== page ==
• CHAPTER THREE Australasia: one or two ‘honorable cannibals’ in the House?
      (pp. 63-87)

      The first colonies on the Australian continent and the islands of New Zealand in the decades from the late 1830s to 1870 were notable for their swift movement politically from initial Crown colonies to virtual local self-government. As in Canada, the British Government first made arrangements for representative government based on a property franchise for all of these colonies, the already existing and the new, and then conceded responsible government to the colonists. Further, by 1860 the legislatures of the eastern and south-eastern Australian colonies had instituted full manhood suffrage. Formally, the Indigenous peoples of the Australasian colonies, Aborigines and...

    • CHAPTER FOUR South Africa: better ‘the Hottentot at the hustings’ than ‘the Hottentot in the wilds with his gun on his shoulder’
      (pp. 88-110)

      We set out, briefly, in chapter one the complex background up to the time that the Cape Colony came under permanent British rule. One of the legacies that the British governors inherited from their Dutch predecessors was the situation of endemic conflict on the ‘eastern frontier’ of the Cape, leading to a century of frontier wars. We noted there that the Xhosa were formidable enemies for the colonists: the governors had to bring in large numbers of regular British troops to defeat them, and most of the wars fought lasted for a number of years. The British ultimately won each...

  10. Part III Entrenching settler control
    • CHAPTER FIVE Canada: ‘a vote the same as any other person’
      (pp. 113-133)

      As the colonies attained self-government the Colonial Office stepped aside from its responsibilities to protect the rights of Indigenous peoples, dissipating the influence of the APS and other humanitarian organisations that were now compelled to campaign on a multitude of fronts in their attempts to influence settler governments. In the local legislatures the language was more extreme and the atmosphere less forgiving, with images of ‘savagery’ and ‘swamping’ being evoked more frequently as the proportion of the population that was Indigenous continued to decline. As they moved towards a more democratic franchise, settlers intent on containing – if not eliminating...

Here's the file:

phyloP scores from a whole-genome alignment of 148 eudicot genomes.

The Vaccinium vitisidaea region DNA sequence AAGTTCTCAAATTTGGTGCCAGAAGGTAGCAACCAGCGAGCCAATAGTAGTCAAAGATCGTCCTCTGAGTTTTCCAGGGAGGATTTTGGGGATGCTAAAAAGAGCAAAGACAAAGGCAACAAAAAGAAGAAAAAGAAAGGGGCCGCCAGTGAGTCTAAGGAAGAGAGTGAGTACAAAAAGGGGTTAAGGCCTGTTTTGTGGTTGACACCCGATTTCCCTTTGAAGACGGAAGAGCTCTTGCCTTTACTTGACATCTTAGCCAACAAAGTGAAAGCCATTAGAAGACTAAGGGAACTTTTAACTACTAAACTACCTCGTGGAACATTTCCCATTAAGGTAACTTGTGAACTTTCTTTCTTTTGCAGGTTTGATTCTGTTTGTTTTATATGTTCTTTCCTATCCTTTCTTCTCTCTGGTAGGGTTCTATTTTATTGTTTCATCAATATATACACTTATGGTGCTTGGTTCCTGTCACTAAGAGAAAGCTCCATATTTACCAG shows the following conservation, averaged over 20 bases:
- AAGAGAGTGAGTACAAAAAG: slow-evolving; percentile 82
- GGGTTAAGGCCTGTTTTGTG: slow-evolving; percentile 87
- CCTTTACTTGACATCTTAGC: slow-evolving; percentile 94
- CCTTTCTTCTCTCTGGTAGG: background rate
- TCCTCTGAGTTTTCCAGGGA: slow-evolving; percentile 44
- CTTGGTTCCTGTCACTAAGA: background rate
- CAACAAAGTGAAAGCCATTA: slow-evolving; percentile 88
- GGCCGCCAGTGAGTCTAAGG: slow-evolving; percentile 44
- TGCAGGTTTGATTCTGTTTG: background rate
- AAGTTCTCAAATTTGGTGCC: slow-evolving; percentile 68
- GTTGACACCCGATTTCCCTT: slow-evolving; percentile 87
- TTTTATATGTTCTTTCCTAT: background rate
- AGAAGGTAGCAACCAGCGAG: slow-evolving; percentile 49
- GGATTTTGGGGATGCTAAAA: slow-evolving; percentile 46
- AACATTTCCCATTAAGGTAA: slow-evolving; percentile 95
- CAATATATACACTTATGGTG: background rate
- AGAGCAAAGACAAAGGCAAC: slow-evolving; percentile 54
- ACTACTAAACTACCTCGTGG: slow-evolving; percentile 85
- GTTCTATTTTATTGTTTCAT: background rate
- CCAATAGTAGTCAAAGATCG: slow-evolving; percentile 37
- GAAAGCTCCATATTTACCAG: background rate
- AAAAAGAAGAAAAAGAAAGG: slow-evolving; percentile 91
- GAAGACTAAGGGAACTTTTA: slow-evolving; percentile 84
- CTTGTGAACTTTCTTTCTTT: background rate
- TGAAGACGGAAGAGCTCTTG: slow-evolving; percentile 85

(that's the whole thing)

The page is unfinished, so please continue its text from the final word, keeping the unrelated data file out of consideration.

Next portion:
• CHAPTER SIX Australasia: ‘Australia for the White Man’
      (pp. 134-156)

      In 1908 the prominent Australian magazineBulletintook as its masthead the phrase ‘Australia for the White Man’. It would prove a brief and pithy indication of the place that any man or woman of colour, including Aborigines, the first people of the land, would find in the newly federated Commonwealth of Australia. From the 1870s to the first decade of the twentieth century, settler governments in the Australasian colonies built on their foundation years in their treatment of Indigenous political rights in their political systems. The seven colonies – united by the Pacific region’s proximity to numerous non-European societies,...

    • CHAPTER SEVEN South Africa: saving the White voters from being ‘utterly swamped’
      (pp. 157-181)

      For the first seventy years of the nineteenth century, British governments had been reluctant to extend their involvement in South Africa beyond the coastal colonies of the Cape and Natal. By the 1870s, however, important economic and political developments in South Africa prompted Britain to act in consolidating its interests throughout the Southern African region. These developments had significant consequences for the Indigenous populations of the area, for the British colonies and the Boer republics, and for the remaining independent African polities which had not yet succumbed to colonial rule.

      The situation which had obtained in most of South Africa...

    (pp. 182-192)

    In 1995, Nelson Mandela, leader of the African National Congress (ANC) and recently elected president of South Africa, paid a formal state visit to Britain. He was warmly welcomed by the queen, by the British public and by the British Government. There had been instances of formerly imprisoned nationalist leaders who became heads of state after independence being welcomed to Britain – such as Jomo Kenyatta of Kenya. A century earlier, Queen Victoria had been prepared to welcome to London Indigenous leaders of royal or chiefly status, such as maharajahs from her Indian Empire, or African chiefs such as the...

  12. INDEX
    (pp. 193-198)